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Apr 4, 2009 10:38 AM

Quail eggs


I just bought white colored quail eggs and want to cook and color them for easter. However, i am not sure how long to boil them for if i want not overcooked hard boiled eggs.

any other tips for dealing with quail eggs would be appreciated.


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  1. Bring salted water to a boil and then put eggs in for 3 minutes. Remove in place in an ice bath.

    They're better poached or fried though - but the easter egg idea is too adorable.

    1. I would simmer 2 minutes and put in ice bath.

      1 Reply
      1. re: sarah galvin

        Thank you very much,

        yeah, i couldn't resist for Easter as it's a few days after my son's birthday and we will have a bunch of toddlers over. I think they will prefer the little eggs to big ones.

      2. How long will quail eggs keep? I just bought some and am trying to decide what to do with them, and who knows how long that'll take.


        7 Replies
        1. re: tatamagouche

          If they're fresh and you keep them in the fridge, they'll be good for 4-6 weeks.

          1. re: tatamagouche

            Depends on how fresh they were when you bought them. I guess you would test them like any egg - large air sac on rounded end means stale, runny white means stale.

              1. re: tatamagouche

                When fried in semi-deep oil, there is no need to let them hide in the fridge.

                1. re: FoodFuser

                  Oh, crap! Wish I'd seen that in time! I'd planned to make sesame eggs, but got lazy and just poached them & sprinkled smelt roe on top. Eating the eggs of one animal with those of another has got to be a sin to someone somewhere, but I don't care.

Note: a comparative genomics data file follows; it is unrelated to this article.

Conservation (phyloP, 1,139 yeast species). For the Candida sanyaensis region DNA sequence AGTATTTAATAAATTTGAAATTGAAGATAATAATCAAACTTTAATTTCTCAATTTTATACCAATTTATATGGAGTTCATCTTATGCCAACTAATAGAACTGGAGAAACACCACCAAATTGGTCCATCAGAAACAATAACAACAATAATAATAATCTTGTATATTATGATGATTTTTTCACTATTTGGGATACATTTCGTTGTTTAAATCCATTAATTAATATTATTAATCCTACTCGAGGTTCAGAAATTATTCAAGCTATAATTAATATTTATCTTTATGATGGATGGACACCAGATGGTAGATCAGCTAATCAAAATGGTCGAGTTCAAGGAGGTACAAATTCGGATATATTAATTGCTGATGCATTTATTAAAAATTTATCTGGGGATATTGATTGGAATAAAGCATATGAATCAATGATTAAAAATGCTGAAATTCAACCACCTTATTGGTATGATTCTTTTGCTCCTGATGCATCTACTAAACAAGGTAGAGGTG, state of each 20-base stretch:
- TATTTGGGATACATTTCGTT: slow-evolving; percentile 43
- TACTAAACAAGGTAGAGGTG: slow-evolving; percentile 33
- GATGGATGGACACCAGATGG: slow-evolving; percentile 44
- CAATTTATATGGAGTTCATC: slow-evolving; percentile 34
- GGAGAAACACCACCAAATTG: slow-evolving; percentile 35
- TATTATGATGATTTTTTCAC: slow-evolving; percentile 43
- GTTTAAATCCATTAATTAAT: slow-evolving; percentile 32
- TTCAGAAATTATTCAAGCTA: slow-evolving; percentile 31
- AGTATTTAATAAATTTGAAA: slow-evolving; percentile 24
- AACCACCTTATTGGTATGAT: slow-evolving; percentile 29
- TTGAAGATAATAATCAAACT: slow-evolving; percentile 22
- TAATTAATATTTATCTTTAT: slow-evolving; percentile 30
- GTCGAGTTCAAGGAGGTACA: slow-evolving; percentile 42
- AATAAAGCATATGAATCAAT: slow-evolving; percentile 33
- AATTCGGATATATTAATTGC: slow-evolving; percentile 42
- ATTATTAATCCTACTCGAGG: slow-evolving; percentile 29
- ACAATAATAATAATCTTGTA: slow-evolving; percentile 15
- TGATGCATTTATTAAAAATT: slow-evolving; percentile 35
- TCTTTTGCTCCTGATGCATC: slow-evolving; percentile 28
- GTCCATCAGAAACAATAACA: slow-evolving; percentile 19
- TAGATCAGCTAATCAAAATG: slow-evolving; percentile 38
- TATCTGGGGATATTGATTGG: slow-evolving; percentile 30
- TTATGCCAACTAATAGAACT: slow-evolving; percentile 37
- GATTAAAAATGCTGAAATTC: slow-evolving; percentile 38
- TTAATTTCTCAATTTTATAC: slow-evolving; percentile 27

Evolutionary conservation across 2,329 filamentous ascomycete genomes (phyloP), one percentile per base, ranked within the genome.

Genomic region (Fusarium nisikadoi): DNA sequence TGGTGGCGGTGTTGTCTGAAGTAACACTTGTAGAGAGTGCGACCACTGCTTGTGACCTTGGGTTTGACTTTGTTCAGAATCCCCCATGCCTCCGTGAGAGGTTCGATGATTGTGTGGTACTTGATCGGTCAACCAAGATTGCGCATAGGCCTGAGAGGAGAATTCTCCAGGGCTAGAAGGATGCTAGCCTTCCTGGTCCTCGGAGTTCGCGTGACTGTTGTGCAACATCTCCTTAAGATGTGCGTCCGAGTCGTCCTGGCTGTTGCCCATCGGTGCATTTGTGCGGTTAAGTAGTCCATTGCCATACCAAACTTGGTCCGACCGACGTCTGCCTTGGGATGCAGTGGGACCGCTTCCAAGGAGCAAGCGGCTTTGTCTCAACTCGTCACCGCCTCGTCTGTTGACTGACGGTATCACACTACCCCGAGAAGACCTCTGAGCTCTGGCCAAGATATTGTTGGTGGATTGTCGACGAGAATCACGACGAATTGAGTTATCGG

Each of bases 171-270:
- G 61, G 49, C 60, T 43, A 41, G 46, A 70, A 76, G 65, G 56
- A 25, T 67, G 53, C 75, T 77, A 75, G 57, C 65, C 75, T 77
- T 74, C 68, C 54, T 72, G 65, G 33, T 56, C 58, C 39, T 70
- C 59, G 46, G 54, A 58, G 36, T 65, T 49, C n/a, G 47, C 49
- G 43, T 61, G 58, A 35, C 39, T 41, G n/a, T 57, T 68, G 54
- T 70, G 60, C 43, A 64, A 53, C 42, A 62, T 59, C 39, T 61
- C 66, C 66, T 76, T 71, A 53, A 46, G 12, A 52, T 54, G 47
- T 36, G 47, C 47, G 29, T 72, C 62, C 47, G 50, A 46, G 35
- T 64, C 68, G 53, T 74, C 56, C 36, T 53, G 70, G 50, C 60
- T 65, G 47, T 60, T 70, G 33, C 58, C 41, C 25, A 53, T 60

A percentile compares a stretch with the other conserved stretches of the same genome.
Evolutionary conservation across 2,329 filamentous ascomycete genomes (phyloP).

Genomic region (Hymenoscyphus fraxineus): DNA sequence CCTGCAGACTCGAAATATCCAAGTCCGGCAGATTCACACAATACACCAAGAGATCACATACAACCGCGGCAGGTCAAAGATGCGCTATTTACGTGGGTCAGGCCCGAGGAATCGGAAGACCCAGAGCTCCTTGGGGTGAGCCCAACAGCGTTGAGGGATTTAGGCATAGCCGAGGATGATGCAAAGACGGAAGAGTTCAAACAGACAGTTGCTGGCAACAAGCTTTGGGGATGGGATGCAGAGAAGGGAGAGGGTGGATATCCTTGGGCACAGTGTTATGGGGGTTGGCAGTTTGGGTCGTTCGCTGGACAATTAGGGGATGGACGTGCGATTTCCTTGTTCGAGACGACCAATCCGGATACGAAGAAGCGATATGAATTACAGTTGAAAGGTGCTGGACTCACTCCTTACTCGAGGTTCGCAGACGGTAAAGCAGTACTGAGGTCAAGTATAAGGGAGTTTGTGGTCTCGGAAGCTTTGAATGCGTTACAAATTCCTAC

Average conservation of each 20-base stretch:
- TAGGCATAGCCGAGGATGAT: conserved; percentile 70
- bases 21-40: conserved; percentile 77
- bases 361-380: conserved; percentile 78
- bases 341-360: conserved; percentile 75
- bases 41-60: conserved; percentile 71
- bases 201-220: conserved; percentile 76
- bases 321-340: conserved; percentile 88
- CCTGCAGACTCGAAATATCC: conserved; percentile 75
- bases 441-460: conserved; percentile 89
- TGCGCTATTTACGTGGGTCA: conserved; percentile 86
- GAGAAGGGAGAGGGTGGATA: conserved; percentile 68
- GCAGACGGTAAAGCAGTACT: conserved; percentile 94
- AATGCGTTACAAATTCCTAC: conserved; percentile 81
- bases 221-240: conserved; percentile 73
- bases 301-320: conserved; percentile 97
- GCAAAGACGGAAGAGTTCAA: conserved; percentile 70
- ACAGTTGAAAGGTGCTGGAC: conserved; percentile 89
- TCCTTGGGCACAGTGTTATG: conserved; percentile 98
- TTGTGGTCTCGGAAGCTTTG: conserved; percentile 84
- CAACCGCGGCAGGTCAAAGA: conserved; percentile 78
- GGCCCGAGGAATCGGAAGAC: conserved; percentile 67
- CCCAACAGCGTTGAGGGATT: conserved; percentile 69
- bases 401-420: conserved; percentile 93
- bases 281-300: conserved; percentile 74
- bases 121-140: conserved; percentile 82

1. re: tatamagouche

                    You are not alone. Take haven from your sins in the fact that the fish eggs have no albumen.

                    Here is the obverse of the roe on top:

                    The fried ones like in the first pic are still my favorite, especially with yolks not quite set. But, if provided with fine caviar, I would gladly smear some on top of them. It would beat the heck out of cheese and crackers.

                    1. re: FoodFuser

                      Fried quail eggs smeared with fine caviar. You're speaking my language.

          2. We just did some devilled quail eggs for a party. Some were done with wasabi mayo and topped with tobikko, and some were done with herbs sprinkled over. I tried to attach a photo. I hope it worked.
            They are the perfect one bite size.

            7 Replies
            1. re: pcdarnell

              What a lovely spread! Must have been a great party.

              1. re: NYCkaren

                I am lucky enough to have some friends who love to cook, entertain and, as a bonus, are food stylists. It's so much fun to throw a party!
                The blocks that the eggs were served on were salt blocks, which you can apparently use over and over. If you chill them ahead, as we did to serve the eggs, the food will stay chilled, and a little salty taste gets imparted. You can heat them as well to keep foods warm. These were purchased at Sur la Table.